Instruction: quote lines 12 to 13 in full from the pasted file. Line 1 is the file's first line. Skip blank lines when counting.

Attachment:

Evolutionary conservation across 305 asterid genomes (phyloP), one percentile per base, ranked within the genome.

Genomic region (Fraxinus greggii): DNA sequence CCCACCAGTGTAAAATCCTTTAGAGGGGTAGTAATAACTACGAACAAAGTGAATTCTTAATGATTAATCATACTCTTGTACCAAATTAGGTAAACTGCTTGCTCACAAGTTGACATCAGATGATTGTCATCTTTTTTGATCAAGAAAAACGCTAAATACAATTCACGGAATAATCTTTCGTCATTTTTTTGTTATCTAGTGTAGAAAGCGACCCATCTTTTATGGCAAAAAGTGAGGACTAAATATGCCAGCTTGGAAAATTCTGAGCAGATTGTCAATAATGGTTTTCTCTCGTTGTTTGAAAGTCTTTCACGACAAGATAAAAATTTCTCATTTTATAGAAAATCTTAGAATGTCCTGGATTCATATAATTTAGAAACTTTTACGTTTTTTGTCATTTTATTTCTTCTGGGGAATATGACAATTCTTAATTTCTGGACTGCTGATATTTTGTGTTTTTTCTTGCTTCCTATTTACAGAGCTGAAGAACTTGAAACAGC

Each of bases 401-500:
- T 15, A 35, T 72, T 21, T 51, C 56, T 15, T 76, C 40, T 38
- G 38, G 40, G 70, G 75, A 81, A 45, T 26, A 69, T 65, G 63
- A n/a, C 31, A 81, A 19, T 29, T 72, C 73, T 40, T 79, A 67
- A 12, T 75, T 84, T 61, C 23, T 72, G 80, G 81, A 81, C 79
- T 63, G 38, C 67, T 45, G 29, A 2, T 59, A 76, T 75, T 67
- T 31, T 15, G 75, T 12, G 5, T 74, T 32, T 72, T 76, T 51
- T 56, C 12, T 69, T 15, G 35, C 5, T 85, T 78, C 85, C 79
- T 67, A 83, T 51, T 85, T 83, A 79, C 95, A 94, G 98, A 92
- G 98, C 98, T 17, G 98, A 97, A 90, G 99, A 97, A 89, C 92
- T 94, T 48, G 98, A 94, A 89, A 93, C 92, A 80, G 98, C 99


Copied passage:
- G 98, C 98, T 17, G 98, A 97, A 90, G 99, A 97, A 89, C 92
- T 94, T 48, G 98, A 94, A 89, A 93, C 92, A 80, G 98, C 99